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The Pita

Worthwhile Online Fiction

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90% of what's out there is crap. The numbers go even higher for free stuff you can find on the internet. For the good stuff that remains, I'm posting this thread. Paying for stuff is so '99.


Brandon Sanderson's Warbreaker is free on his website. I happen to think it's his best book (and also one of his only standalones) so you should go read it. He's got some other stuff too.


But the real reason I'm posting this thread is to recommend Worm.


First off, a warning: Worm has been posting two or more 8000 word updates every week for the past few years. This puts it above most series in word count. Don't start it unless you're looking for a big project.


Secondly, another warning: Worm starts off as "mildly uncomfortable to read" and slowly descends into "complete and utter nihilism." If Joe Abercrombie decided he's taking the kiddie gloves off, it would read somewhat like Worm does. But Abercrombie is funnier.


That said:


In Worm's world, people with powers exist. Some people can, through extreme mental stress or emotional duress, develop powers. This leads to a very noticeable minority of people with severe psychological issues and powerful abilities.


This is what happened to Taylor Hebert. She was locked into a locker filled with used tampons by someone she thought was her best friend. Everyone around her knew what was happening, and no one stepped in. And, in her own little hell, she discovered the ability to control bugs.


She starts going out at night, and is recruited by a small group of villains, known as the Undersiders.


This isn't a normal superhero story. There's no wish fulfillment here. It's not about people who enjoy their powers.


Now for the recommendation: There are a few things Worm does amazingly. It's incredibly easy to read, written in the first person with a few third person "interludes" from the perspective of other characters. The powers showcased in it are very original, meaning that in my experience of the superhero genre (superhero movies and Wild Cards, pretty much) I've seen little or nothing that is similar. The action scenes are some of the best I've read, and the story is full of them. The author is ludicrously creative with the powers with limits, and ridiculously so with the ones without. One of the recurring villains has the ability to tinker with someone's biology. This results in some seriously disturbing descriptions. The characterization here is top notch. The main character and the characters close to her (the Undersiders and some of the heroes) are great characters, of course, but also the side characters are fleshed out and distinct. I haven't really seen characterization this good in many places other than ASOIAF, and for a first-time author writing a first-person story, that's somewhat incredible. Even if the author does cheat with the interlude chapters, which show us either what's happening to other characters during the main plot or reveals things we didn't know about the world.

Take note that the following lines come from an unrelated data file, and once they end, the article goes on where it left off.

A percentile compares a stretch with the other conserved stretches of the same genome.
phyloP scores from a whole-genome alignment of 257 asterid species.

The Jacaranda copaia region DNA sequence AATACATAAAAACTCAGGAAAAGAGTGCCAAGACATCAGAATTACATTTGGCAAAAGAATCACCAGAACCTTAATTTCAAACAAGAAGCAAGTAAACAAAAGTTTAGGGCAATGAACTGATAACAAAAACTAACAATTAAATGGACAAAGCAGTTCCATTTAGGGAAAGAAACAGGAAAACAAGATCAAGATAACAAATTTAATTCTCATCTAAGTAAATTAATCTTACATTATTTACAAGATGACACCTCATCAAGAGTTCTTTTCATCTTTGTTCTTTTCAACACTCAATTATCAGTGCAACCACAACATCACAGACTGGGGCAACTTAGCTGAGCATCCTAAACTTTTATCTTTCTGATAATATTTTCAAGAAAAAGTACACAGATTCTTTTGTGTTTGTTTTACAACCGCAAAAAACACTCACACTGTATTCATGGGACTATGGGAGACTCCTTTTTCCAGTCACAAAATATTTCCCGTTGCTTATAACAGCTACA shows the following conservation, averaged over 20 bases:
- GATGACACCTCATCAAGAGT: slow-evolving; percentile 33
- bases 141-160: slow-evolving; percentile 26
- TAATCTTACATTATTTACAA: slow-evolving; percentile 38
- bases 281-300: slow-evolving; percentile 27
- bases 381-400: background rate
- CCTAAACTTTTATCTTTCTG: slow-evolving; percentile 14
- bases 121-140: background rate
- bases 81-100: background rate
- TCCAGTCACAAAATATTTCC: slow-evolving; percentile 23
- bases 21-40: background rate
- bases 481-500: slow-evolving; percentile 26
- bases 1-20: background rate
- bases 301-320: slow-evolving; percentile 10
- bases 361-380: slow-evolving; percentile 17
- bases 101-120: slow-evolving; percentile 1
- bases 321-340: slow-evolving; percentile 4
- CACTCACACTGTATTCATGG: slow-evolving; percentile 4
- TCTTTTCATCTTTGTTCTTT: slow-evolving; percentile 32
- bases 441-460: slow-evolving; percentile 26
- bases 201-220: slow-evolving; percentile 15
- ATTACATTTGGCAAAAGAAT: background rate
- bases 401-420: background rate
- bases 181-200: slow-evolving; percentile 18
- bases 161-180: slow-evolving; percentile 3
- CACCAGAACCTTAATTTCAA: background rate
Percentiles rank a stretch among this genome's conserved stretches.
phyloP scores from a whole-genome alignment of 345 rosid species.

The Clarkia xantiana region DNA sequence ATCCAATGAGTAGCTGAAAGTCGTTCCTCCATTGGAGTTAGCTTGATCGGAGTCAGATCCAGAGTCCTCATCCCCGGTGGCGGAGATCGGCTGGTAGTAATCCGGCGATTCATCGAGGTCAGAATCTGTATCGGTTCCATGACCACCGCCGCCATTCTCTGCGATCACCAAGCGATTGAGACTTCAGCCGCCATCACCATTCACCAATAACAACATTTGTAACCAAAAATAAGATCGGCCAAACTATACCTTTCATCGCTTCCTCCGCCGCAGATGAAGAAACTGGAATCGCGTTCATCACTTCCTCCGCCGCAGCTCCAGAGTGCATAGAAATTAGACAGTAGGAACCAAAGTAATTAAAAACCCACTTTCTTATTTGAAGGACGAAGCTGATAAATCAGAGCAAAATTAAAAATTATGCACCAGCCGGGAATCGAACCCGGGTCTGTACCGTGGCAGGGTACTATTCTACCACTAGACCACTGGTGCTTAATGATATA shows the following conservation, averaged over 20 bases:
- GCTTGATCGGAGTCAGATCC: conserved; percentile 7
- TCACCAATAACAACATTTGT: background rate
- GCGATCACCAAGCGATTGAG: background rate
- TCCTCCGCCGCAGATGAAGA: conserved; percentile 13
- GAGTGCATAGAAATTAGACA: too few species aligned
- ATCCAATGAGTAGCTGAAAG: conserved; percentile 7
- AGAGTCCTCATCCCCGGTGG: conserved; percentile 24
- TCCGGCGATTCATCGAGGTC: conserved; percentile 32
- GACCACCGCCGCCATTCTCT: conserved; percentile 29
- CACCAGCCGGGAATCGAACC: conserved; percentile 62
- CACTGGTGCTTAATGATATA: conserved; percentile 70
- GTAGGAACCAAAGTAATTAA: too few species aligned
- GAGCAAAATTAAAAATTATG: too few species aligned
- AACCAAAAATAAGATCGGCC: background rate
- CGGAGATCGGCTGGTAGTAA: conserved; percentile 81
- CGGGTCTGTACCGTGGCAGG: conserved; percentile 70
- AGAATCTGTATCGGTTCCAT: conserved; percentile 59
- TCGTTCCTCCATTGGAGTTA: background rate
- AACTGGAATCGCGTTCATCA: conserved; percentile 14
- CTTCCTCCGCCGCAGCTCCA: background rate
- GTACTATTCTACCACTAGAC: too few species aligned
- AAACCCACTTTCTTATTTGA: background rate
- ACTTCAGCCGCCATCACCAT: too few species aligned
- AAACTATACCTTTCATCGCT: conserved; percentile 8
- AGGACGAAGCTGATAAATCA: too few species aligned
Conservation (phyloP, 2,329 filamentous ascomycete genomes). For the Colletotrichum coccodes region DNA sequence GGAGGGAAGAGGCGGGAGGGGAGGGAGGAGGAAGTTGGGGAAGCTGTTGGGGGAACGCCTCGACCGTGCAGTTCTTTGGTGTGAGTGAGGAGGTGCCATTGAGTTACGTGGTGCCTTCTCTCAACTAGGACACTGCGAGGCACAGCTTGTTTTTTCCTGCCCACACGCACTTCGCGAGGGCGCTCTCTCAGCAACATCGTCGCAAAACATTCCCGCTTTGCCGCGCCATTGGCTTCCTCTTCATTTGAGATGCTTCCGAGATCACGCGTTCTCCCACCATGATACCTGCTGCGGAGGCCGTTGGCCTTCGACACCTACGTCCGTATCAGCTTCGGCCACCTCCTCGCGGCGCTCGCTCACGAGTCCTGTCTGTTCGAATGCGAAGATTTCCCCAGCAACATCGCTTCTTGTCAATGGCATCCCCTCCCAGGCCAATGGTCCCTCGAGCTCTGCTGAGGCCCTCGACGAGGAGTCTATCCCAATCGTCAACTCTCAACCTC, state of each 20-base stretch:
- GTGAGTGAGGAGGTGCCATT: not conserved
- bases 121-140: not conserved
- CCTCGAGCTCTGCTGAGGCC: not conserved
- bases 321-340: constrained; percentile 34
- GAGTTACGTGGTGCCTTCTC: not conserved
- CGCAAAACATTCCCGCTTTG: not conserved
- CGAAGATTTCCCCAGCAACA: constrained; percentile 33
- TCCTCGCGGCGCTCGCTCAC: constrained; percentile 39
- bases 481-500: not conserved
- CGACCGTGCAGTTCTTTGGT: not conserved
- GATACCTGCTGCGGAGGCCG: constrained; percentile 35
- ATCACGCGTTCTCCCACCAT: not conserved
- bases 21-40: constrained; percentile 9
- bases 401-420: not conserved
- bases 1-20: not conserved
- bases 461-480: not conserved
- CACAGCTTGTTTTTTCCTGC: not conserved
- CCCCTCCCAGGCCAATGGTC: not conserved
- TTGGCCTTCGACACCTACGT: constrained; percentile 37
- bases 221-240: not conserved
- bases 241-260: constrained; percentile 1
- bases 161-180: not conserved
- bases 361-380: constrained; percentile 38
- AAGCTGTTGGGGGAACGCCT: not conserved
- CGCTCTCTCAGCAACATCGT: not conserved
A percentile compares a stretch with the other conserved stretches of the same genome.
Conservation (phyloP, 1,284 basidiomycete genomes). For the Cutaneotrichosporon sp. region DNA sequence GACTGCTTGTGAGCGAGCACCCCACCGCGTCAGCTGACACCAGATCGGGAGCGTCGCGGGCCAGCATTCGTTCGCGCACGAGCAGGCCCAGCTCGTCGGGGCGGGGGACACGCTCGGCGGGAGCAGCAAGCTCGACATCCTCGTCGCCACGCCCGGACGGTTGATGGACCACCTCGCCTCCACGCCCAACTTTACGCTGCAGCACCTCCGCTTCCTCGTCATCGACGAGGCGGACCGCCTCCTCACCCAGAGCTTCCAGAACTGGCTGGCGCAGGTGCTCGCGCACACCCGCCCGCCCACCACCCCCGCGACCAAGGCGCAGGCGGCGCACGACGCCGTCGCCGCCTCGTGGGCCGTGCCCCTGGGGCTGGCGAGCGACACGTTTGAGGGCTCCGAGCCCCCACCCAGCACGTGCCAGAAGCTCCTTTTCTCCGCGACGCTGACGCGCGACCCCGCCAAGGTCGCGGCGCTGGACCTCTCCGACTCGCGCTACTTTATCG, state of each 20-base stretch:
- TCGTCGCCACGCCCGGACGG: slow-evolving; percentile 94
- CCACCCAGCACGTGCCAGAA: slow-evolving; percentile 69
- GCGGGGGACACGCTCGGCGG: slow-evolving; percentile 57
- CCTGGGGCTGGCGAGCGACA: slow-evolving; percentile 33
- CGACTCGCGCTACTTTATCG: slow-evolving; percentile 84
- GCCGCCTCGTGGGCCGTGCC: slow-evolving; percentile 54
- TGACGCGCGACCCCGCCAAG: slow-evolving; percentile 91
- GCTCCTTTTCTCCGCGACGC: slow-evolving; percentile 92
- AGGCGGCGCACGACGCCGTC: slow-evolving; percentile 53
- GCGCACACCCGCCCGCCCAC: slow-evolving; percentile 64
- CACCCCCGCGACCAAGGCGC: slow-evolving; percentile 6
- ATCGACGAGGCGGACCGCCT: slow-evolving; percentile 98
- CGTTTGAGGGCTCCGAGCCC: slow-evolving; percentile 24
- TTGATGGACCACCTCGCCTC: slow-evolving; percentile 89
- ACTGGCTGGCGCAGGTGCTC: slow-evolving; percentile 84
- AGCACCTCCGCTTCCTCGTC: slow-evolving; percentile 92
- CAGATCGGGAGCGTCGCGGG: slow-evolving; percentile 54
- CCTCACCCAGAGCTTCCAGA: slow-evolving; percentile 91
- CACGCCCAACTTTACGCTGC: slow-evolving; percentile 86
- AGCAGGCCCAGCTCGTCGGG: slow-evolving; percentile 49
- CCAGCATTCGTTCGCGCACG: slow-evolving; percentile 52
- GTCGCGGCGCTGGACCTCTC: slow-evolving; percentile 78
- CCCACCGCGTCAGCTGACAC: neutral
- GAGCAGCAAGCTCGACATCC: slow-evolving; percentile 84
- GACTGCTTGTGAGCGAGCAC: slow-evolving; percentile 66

It's an engaging, smart, and incredibly powerful story.


Not much more I can say about Worm, but the author needs the publicity, and fully deserves it.


Also, I need more stuff to read as I am currently on number Idon'tknowwhat reread of The Heroes and I'm on a low budget.


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If you like short stories, there's an awful lot of great stuff free online. Clarkesworld, Tor.com, Lightspeed Magazine - just to name a few of the top venues.


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I would argue that Worm,despite the fact that it is grindingly despair inducing,is never nihilistic,as things and actions matter.(while on the subject,its also not grimdark because good things can happen,and good and effective characters exist).



Funny how,despite that,it manages to be darker than some nihilistic or grimdark stories,though.


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Yep, Worm is brilliant. Since finishing that, the author has written the complete serial Pact (dark urban fantasy where the protagonist wakes up to discover they're the heir to a diabolist, along with seven generations worth of karmic debt), and started on a third serial, Twig. There's good stuff in the followups, too, but IMAO they're not as compelling as Worm.


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http://thedarkmagazine.com/swords-names/


This When Swords Had Names story by Stephen Graham Jones is really good. I think the author mainly writes crime fic with a literary bent, but he tried his hand at some dark fantasy in the vein of Abercrombie, Morgan, Bakker, etc for this piece. I haven't had a chance to read much more from the Dark Magazine website, but I do intend to if this story is any indication of the rest of it's stuff.

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Does anybody know a site that summarises the chapters of Worm? I read like 30 chapters a while back but the idea of just jumping back in seems a bit daunting.

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If you want free stuff, much of it high-quality, check out my thread on literature of the fantastic which is over 100 years old (and hence public domain).


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